Gateway to History
By Renée S. Gordon
“Alexandria- There has been we expect, few places more affected by the present war than Alexandria.”
—The Local News, October 16, 1861
Alexandria, Virginia has occupied a unique place in United States’ history from its initial European settlement. The land was originally part of the Northern Neck Proprietary granted by Charles II in the 1650s. In 1669, 6,000-acres were sold to John Alexander for one pound of tobacco per acre. The 1730 Virginia Inspection Act, seeking to regulate tobacco quality, decreed that a series of stations be located at sites adjacent to the colony’s rivers and Hugh West constructed a tobacco warehouse in 1732 situated at the intersection of the Potomac River and Hunting Creek.
In 1748 the Virginia General Assembly was petitioned to allow the founding of a commercial town on the river and five-square miles of John Alexander’s land was chosen. Around 1748, George Washington, a surveyor by trade, mapped the settlement and about a year later he detailed the town layout including streets, owner’s names of the original 128 lots and purchase prices. The town was officially recognized in 1749 and named in honor of the Alexanders. In 1779 it was incorporated as a town.
Forty years later, Virginia ceded Alexandria to the government to become part of the planned District of Columbia. In 1801 Congress declared the annexation official with an added amendment that banned the use of property in what had been Virginia for the placement of any federal buildings. George Washington owned land in Alexandria and it is believed that, in order to avoid even the appearance of impropriety, he formulated the legislation. Alexandria, already the residence of many colonial notables, became popular as a “suburb” of DC with hotels, taverns and a thriving port. In 1846 it was retroceded to Virginia.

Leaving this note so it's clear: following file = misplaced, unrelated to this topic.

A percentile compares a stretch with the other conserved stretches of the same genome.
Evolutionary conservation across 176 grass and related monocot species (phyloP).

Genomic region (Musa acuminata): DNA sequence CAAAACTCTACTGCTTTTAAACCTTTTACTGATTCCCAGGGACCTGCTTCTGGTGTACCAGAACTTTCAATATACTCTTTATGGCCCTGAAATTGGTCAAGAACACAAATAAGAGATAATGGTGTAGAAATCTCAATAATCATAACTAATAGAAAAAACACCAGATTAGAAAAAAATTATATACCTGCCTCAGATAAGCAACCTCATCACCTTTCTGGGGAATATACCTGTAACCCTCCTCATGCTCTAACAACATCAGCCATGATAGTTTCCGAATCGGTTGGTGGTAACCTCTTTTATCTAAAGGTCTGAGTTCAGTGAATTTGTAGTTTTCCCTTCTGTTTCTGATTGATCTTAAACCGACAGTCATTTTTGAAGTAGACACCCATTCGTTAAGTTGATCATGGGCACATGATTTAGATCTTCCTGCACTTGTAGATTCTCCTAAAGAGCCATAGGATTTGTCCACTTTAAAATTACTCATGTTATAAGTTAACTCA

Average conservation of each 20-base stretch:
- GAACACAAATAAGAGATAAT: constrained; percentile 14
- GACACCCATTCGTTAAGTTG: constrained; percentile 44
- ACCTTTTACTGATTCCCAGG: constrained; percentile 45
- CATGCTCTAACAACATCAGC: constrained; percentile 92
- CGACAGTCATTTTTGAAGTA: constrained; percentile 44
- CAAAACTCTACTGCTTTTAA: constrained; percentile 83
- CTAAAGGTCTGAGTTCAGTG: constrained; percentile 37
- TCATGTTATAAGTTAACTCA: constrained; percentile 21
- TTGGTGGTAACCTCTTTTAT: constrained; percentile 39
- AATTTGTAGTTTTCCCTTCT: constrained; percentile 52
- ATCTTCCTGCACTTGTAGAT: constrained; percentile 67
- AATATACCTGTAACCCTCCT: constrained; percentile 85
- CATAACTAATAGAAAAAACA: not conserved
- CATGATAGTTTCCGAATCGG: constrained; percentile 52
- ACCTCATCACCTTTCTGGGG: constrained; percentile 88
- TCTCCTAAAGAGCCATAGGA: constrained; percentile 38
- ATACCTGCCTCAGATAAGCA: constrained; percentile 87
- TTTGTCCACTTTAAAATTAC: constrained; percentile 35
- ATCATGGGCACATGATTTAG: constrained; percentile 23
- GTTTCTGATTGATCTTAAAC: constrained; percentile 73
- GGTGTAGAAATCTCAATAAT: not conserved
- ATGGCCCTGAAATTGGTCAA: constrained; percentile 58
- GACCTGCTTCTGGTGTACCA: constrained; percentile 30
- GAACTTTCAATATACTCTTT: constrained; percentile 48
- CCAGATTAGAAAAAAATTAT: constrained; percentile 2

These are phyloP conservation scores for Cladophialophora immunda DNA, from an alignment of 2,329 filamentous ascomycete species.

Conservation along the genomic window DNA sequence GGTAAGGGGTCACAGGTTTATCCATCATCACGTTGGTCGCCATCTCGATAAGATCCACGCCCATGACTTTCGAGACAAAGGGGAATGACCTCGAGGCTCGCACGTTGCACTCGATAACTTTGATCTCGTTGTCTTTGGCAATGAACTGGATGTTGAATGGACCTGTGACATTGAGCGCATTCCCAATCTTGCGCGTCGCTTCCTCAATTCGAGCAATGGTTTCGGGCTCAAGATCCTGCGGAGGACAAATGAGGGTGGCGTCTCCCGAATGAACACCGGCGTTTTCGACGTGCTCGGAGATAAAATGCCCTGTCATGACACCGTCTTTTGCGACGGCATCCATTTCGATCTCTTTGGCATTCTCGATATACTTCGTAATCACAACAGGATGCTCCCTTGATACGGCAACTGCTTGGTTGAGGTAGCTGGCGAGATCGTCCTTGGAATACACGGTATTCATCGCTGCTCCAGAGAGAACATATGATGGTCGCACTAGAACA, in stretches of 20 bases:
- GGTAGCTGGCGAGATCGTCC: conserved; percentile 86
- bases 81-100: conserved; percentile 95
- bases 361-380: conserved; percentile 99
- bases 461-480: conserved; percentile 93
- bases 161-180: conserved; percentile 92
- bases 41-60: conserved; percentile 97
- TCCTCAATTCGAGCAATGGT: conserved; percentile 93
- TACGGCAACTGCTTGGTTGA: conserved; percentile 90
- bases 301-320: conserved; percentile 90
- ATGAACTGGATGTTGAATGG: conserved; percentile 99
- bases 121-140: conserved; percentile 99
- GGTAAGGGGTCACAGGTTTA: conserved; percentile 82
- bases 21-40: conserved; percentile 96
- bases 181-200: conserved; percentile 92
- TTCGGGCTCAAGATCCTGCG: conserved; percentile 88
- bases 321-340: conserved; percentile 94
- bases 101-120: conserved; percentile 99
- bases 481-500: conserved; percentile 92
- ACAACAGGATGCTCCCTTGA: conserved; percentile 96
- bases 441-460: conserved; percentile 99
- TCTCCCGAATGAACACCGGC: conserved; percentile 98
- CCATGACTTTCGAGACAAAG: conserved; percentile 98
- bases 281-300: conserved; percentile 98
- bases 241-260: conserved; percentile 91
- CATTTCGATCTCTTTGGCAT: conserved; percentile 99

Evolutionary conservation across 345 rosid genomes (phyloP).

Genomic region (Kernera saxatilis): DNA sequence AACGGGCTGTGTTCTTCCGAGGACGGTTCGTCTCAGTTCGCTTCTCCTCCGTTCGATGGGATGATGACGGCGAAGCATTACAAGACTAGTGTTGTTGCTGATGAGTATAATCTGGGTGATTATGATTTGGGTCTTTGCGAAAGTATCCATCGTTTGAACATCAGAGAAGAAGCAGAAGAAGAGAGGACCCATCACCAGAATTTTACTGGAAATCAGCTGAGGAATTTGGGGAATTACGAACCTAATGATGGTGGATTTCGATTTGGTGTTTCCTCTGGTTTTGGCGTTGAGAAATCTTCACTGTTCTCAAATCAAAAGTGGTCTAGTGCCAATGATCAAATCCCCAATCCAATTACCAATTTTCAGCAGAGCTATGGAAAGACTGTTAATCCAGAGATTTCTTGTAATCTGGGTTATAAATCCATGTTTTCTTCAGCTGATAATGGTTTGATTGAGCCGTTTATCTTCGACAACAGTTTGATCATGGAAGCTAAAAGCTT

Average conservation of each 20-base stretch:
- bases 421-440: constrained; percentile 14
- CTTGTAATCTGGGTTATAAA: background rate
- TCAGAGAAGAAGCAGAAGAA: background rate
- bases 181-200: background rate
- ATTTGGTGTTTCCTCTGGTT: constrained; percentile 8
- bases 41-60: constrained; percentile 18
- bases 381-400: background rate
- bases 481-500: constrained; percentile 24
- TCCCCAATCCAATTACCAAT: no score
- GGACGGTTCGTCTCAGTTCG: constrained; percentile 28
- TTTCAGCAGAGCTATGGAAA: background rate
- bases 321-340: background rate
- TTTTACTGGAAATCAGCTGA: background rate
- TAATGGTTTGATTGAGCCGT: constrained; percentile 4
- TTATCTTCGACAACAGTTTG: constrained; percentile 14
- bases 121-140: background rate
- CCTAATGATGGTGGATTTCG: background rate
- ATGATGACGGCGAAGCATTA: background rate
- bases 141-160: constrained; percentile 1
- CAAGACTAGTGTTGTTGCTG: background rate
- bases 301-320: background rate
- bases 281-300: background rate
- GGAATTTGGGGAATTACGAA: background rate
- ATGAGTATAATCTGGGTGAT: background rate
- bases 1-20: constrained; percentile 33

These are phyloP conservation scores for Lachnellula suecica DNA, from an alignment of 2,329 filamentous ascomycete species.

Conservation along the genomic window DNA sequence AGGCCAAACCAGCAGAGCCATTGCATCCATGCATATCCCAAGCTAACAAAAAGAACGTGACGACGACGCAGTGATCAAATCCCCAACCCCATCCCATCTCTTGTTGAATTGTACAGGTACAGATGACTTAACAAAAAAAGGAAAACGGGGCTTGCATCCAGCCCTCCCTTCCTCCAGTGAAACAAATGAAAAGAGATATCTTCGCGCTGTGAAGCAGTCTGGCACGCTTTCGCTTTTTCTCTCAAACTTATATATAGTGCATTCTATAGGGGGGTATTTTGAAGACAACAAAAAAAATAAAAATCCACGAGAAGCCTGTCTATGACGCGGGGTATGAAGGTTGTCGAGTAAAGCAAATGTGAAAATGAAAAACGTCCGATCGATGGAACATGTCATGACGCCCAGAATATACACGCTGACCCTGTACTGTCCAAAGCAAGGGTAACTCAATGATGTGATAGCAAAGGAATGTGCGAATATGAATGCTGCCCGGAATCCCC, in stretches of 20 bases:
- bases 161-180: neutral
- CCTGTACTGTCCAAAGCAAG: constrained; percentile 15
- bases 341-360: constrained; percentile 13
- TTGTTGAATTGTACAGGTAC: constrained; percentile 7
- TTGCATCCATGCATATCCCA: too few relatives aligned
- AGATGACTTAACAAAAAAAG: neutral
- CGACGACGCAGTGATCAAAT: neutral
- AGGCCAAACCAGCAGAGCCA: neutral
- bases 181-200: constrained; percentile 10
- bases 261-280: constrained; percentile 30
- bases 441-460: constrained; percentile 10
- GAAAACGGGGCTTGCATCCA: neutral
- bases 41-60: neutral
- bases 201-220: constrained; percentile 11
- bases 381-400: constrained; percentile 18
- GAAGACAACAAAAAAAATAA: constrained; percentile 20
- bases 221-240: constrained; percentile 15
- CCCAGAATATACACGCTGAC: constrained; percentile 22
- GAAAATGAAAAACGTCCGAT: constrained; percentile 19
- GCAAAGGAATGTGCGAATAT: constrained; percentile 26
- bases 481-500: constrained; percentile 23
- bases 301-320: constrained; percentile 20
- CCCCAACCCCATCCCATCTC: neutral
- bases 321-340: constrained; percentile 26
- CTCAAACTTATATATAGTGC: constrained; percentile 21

The Civil War vastly altered Alexandria’s fortunes. It was occupied for four years by Union forces making it the longest held territory. The hardships and dismay of the southern citizens aside, the occupation is credited with saving the city from devastation and saving more than 200 of the historic structures. Many of the buildings and sites are clustered within the city’s historic area and a tour is best accomplished on foot. The district has been listed on the National Register of Historic Places since 1966.